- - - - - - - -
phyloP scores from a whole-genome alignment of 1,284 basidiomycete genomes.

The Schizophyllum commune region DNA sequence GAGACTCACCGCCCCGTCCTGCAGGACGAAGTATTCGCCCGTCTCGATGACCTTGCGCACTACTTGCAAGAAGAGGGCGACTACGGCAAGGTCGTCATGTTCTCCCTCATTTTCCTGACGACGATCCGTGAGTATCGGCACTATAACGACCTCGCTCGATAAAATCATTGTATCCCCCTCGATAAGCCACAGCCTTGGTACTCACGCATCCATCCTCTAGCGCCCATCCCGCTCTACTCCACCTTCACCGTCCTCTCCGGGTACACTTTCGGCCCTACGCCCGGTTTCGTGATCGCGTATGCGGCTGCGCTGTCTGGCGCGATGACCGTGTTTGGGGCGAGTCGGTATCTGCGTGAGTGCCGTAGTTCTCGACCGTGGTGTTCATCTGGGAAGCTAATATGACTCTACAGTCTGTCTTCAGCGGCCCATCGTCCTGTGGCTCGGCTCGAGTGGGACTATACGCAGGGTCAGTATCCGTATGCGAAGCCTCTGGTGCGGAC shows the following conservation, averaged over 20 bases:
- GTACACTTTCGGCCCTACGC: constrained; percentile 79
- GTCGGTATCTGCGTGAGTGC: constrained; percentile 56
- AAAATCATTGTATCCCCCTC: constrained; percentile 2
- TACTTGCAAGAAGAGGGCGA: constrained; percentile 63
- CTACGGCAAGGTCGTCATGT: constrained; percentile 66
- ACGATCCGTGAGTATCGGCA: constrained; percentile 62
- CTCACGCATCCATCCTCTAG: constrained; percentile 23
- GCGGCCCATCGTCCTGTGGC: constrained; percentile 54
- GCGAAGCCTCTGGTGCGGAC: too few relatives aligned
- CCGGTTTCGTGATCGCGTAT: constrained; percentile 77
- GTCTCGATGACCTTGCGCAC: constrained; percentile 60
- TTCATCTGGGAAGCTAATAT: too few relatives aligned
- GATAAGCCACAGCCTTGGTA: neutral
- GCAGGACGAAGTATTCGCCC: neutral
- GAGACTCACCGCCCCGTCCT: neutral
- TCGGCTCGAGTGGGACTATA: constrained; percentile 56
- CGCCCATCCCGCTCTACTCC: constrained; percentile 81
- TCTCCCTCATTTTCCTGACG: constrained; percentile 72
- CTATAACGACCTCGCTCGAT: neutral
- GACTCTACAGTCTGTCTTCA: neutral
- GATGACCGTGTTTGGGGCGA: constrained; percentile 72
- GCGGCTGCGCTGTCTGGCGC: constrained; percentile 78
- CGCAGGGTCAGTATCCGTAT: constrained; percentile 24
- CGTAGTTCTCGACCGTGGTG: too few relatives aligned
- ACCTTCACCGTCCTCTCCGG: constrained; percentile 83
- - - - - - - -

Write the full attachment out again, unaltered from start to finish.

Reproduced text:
phyloP scores from a whole-genome alignment of 1,284 basidiomycete genomes.

The Schizophyllum commune region DNA sequence GAGACTCACCGCCCCGTCCTGCAGGACGAAGTATTCGCCCGTCTCGATGACCTTGCGCACTACTTGCAAGAAGAGGGCGACTACGGCAAGGTCGTCATGTTCTCCCTCATTTTCCTGACGACGATCCGTGAGTATCGGCACTATAACGACCTCGCTCGATAAAATCATTGTATCCCCCTCGATAAGCCACAGCCTTGGTACTCACGCATCCATCCTCTAGCGCCCATCCCGCTCTACTCCACCTTCACCGTCCTCTCCGGGTACACTTTCGGCCCTACGCCCGGTTTCGTGATCGCGTATGCGGCTGCGCTGTCTGGCGCGATGACCGTGTTTGGGGCGAGTCGGTATCTGCGTGAGTGCCGTAGTTCTCGACCGTGGTGTTCATCTGGGAAGCTAATATGACTCTACAGTCTGTCTTCAGCGGCCCATCGTCCTGTGGCTCGGCTCGAGTGGGACTATACGCAGGGTCAGTATCCGTATGCGAAGCCTCTGGTGCGGAC shows the following conservation, averaged over 20 bases:
- GTACACTTTCGGCCCTACGC: constrained; percentile 79
- GTCGGTATCTGCGTGAGTGC: constrained; percentile 56
- AAAATCATTGTATCCCCCTC: constrained; percentile 2
- TACTTGCAAGAAGAGGGCGA: constrained; percentile 63
- CTACGGCAAGGTCGTCATGT: constrained; percentile 66
- ACGATCCGTGAGTATCGGCA: constrained; percentile 62
- CTCACGCATCCATCCTCTAG: constrained; percentile 23
- GCGGCCCATCGTCCTGTGGC: constrained; percentile 54
- GCGAAGCCTCTGGTGCGGAC: too few relatives aligned
- CCGGTTTCGTGATCGCGTAT: constrained; percentile 77
- GTCTCGATGACCTTGCGCAC: constrained; percentile 60
- TTCATCTGGGAAGCTAATAT: too few relatives aligned
- GATAAGCCACAGCCTTGGTA: neutral
- GCAGGACGAAGTATTCGCCC: neutral
- GAGACTCACCGCCCCGTCCT: neutral
- TCGGCTCGAGTGGGACTATA: constrained; percentile 56
- CGCCCATCCCGCTCTACTCC: constrained; percentile 81
- TCTCCCTCATTTTCCTGACG: constrained; percentile 72
- CTATAACGACCTCGCTCGAT: neutral
- GACTCTACAGTCTGTCTTCA: neutral
- GATGACCGTGTTTGGGGCGA: constrained; percentile 72
- GCGGCTGCGCTGTCTGGCGC: constrained; percentile 78
- CGCAGGGTCAGTATCCGTAT: constrained; percentile 24
- CGTAGTTCTCGACCGTGGTG: too few relatives aligned
- ACCTTCACCGTCCTCTCCGG: constrained; percentile 83